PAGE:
Many landlords consider family tenants the Holy Grail with recent research by the National Landlords Association (NLA) revealing that properties rented to families take up the least amount of property management time when compared to other types of tenants.
The findings came from more than 1,000 responses to the latest quarterly landlord research panel from the NLA, which asked them to estimate how much time they spent on property management, including dealing with tenant queries and property maintenance requests, and general business administration.
The study suggests that landlords who rent to families and young couples spend on average one full working day a week - eight hours - on property management.
In contrast, the NLA says landlords who let to migrant workers, benefit recipients, or who have executive lets, can expect to spend up to 12 hours per week.
Richard O'Neill, Romans’ lettings managing director, said: “Renting a home is a practical, flexible and beneficial option for thousands of families across the country. It offers a simple route for parents looking to live within a school’s catchment area or close to a support network of family and friends.
“Landlords should aim to appeal to this growing market by offering the type of homes families are demanding. Our evidence shows families are typically reliable, stable and long-term tenants - qualities that should make them highly desirable to landlords.”
O’Neil highlights the following factors every landlord should consider before investing in a property with the intention of letting it to a family.
+ Location, location, location
Location is key for families. Most will want to be within the catchment area of a great school and close to local amenities such as parks, playgrounds, leisure centres and shops. Choosing a family-friendly area is a must for ensuring a family home is continuously occupied and achieves a good rent.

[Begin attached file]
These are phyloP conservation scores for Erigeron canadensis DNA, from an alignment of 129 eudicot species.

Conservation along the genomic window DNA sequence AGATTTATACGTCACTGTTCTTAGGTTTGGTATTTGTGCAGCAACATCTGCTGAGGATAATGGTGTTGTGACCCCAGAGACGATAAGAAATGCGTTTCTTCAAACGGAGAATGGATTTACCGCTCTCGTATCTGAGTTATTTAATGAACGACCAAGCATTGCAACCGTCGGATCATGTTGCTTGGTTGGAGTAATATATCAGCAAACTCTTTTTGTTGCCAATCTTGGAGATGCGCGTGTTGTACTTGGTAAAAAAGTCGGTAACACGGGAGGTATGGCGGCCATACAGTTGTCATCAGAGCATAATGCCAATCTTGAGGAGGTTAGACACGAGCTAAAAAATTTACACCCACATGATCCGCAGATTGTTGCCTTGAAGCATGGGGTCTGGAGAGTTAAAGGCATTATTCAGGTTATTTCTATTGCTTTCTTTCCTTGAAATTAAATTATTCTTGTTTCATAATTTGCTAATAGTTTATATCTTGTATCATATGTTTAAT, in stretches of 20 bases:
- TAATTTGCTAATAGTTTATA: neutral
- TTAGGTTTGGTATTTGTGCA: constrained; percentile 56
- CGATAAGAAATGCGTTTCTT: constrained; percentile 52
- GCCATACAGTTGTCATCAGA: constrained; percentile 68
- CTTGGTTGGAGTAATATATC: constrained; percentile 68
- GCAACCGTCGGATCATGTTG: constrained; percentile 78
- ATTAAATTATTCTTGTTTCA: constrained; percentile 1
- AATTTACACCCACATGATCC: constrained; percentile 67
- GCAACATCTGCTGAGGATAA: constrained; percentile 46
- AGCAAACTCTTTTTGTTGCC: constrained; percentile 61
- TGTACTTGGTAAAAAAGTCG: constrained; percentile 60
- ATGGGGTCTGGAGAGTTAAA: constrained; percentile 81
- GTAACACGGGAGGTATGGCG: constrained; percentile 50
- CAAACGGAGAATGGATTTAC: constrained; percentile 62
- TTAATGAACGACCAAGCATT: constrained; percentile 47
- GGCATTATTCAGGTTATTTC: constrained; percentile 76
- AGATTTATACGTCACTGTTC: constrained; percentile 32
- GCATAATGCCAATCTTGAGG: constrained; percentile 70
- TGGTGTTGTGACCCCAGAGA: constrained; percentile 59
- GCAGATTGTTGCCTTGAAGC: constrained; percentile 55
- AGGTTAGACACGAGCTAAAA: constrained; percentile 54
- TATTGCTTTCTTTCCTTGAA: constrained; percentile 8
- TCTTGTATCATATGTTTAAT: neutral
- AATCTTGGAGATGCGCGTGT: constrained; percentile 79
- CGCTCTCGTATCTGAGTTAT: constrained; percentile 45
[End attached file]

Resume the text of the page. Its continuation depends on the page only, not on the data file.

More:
+ A family home
Landlords should think about the type of home a family will be looking for. Two, three and four-bedroom houses with plenty of space, including a garden, are most popular. Families require a practical home so consider features such as parking and storage space.
Families want to feel at home - and when they do, they tend to stay longer and look after the property well. Landlords are advised to be as flexible as possible when it comes to issues such as decorating and keeping pets. Having an addendum drawn up alongside the tenancy agreement is the simplest way to state what they will allow and ensures the boundaries are clear.
O’Neil added: “The key to getting the most from this growing market is finding a property with excellent investment potential in the right area - such as one of our top five places to bring up a family - and marketing it correctly to attract the highest possible rent.”
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